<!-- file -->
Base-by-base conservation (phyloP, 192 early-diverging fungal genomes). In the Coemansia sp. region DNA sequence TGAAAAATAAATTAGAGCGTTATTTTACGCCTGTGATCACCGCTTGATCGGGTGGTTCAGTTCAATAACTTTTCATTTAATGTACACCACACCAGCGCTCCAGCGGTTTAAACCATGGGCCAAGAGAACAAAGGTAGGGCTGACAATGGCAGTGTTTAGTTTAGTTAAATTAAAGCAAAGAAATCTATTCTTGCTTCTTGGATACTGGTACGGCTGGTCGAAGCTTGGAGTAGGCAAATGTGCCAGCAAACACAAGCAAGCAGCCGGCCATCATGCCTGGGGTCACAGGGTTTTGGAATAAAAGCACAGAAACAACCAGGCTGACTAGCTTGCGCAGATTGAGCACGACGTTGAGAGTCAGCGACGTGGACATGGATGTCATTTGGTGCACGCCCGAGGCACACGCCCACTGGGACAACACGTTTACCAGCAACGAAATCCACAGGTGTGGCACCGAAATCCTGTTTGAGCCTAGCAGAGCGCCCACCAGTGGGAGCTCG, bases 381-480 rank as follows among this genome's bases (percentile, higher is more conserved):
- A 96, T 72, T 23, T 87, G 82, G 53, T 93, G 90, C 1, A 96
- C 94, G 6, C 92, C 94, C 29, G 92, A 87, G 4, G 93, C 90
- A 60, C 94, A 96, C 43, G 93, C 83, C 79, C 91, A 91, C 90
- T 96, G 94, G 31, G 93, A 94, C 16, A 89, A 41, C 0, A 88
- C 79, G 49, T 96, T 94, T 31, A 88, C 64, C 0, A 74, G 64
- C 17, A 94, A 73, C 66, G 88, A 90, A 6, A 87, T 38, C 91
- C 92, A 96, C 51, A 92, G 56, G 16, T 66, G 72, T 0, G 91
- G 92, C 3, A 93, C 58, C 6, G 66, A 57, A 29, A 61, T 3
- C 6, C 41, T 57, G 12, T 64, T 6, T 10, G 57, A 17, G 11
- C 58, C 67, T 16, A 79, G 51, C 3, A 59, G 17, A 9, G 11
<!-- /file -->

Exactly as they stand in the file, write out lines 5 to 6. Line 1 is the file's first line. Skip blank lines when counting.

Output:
- T 96, G 94, G 31, G 93, A 94, C 16, A 89, A 41, C 0, A 88
- C 79, G 49, T 96, T 94, T 31, A 88, C 64, C 0, A 74, G 64